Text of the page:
The important variable for damaging a body is, as noted, kinetic energy, which is, if you’ll forgive just a little math, one half of mass multiplied by velocity squared. Both mass and velocity matter: A really good Nerf cannon can fire a projectile at nearly 70 mph, which doesn’t even hurt, whereas a baseball—or a Buick—going 70 mph would be a different story. The 5.56mm is by no definition a “high-power” round. It is, in fact, on the modest side of the spectrum, something that the Washington Post could have learned by asking any competent party or consulting the professional literature–you know: journalism. A full-power 5.56mm or .223 round generally has about 1,360 foot-pounds of energy at the muzzle, which is less than half of the 3,000 foot-pounds or so you’d get at the muzzle of your granddad’s .30-06 deer rifle and just a little more than half the energy of popular European cartridges such as the 7mm Mauser. The kind of rifle you’d use for, e.g., hunting elk would be about three to five times as powerful as the “uniquely destructive” 5.56mm, a round of such modest power that many U.S. jurisdictions have over the years prohibited its use for deer hunting because it is insufficiently powerful to ensure an ethical kill. The U.S military did not adopt the 5.56mm round because it is powerful—it is, in fact, a good deal less powerful than the 7.62x51mm round it replaced. It was judged only adequately powerful, its main benefits being that it allowed soldiers to carry less weight and has very mild recoil. This is all in the professional and historical literature—had the Washington Post bothered to consult that literature rather than make up easily disproved claims about matters of quantitatively verifiable fact.

It is true that very few mass shooters use .30-06 deer rifles to commit their crimes. But this has nothing at all to do with any “uniquely destructive” feature of the AR-style rifle or the rounds it fires. It is a ghoulish thing to contemplate, but there probably would be far fewer survivors among those injured in mass shootings if these shooters typically chose more powerful weapons. Your chances of surviving a wound from a 5.56mm round are much better than your chances of surviving a wound from a cartridge designed for buffalo hunting.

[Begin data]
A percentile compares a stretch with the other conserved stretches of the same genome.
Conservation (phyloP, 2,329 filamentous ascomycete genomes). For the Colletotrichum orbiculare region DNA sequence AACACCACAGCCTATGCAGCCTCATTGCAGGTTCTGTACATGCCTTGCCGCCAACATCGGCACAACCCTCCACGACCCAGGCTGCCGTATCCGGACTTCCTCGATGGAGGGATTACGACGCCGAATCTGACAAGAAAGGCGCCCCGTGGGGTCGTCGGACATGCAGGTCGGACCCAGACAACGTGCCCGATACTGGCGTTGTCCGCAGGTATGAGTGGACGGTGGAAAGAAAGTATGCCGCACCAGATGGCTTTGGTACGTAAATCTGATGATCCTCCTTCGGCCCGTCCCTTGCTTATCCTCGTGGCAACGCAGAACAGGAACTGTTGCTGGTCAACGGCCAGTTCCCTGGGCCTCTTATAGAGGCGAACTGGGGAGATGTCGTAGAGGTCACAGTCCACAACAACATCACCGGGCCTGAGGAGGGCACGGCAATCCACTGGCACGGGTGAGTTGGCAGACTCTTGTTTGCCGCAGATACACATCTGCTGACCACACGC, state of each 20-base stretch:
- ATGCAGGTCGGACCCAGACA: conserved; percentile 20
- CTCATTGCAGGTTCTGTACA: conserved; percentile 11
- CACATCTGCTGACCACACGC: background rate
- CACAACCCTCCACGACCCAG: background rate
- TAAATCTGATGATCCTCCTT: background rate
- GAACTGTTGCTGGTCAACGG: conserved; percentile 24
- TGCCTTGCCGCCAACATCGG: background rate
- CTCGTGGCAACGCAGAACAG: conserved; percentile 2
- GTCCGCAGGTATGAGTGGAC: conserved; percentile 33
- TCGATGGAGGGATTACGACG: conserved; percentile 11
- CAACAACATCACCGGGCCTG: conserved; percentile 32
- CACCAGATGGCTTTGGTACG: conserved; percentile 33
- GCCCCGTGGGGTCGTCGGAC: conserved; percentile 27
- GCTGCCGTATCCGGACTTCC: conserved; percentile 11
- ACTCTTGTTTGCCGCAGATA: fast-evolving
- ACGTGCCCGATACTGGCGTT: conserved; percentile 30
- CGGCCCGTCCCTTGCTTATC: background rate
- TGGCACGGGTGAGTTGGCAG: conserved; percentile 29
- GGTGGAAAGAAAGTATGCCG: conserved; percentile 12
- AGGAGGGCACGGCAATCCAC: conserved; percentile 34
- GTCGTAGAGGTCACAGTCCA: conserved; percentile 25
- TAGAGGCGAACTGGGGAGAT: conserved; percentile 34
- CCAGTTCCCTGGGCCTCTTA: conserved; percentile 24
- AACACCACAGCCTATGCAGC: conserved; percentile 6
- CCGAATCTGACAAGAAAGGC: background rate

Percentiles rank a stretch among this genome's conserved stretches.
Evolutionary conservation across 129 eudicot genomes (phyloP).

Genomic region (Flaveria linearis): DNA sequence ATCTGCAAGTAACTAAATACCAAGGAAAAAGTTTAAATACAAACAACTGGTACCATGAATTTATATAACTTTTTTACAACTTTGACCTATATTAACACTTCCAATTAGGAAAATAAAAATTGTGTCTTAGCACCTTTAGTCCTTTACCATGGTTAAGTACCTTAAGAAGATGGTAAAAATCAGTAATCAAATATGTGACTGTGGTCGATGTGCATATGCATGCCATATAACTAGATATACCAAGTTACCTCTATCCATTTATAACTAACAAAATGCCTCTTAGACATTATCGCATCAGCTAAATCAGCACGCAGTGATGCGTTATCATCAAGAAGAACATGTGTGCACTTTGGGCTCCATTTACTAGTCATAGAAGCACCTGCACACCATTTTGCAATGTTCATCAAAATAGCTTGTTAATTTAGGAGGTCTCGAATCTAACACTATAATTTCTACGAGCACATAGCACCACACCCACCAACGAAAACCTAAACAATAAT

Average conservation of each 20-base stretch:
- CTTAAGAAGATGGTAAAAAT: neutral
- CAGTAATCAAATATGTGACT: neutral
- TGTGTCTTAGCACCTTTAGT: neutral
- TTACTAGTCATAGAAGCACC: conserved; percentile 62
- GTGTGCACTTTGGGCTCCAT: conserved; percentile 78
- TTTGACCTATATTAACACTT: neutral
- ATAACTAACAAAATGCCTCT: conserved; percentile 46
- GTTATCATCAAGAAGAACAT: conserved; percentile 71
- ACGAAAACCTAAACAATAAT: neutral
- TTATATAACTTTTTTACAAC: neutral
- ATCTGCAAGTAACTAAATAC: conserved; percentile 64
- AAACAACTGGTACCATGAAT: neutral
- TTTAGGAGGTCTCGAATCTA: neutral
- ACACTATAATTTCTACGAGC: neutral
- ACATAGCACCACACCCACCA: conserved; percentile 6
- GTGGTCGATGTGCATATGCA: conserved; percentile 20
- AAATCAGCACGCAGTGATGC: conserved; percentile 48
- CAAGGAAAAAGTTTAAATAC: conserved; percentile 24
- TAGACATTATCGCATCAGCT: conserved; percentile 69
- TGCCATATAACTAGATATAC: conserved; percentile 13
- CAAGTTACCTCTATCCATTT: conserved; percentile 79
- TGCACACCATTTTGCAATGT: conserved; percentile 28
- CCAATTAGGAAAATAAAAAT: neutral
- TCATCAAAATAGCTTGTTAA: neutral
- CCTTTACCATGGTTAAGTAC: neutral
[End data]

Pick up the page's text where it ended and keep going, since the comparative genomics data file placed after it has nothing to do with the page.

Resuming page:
It is probably worth noting here that AR-style rifles are used in a very, very small share of shootings in the United States: All rifles together typically account for something less than 3 percent of the firearms homicides in the United States in a given year. Rifles are more commonly used in mass shootings, but, even in those high-profile crimes, they are used in a minority of cases, about 28 percent. The most common firearm used in a violent crime in the United States is the 9mm semiautomatic handgun—which is the most common handgun found in the United States.

That is consistent with the historic pattern: Throughout most of U.S. history, the most commonly used firearm in a crime has been whatever the most commonly owned handgun was at the time: single-action revolvers in the late 19th century, snub-nosed .38s in the 1940s, etc. Mass shooters often choose AR-style rifles for obvious reasons—because they are common, relatively easy to operate, and the rifle that most Americans are most familiar with—and for reasons that are best described as totemic. The AR-15 is a powerful symbol for a certain kind of violent, rightist American ideology, in much the same way the Kalashnikov (“AK-47”) was such an evocative symbol for 20th century left-wing revolutionaries that the socialists who have run Mozambique since the 1970s put it on the national flag. Of course not everyone who uses an AR-style rifle for horrific purposes is a rightist ideologue any more than it is the case that everyone who uses a Kalashnikov for criminal purposes is a socialist in a hurry. But the cultural valences are there, and they are a real factor, one that explains the popularity of AR-style rifles in mass shootings much more meaningfully than the velocity of the 5.56mm round does.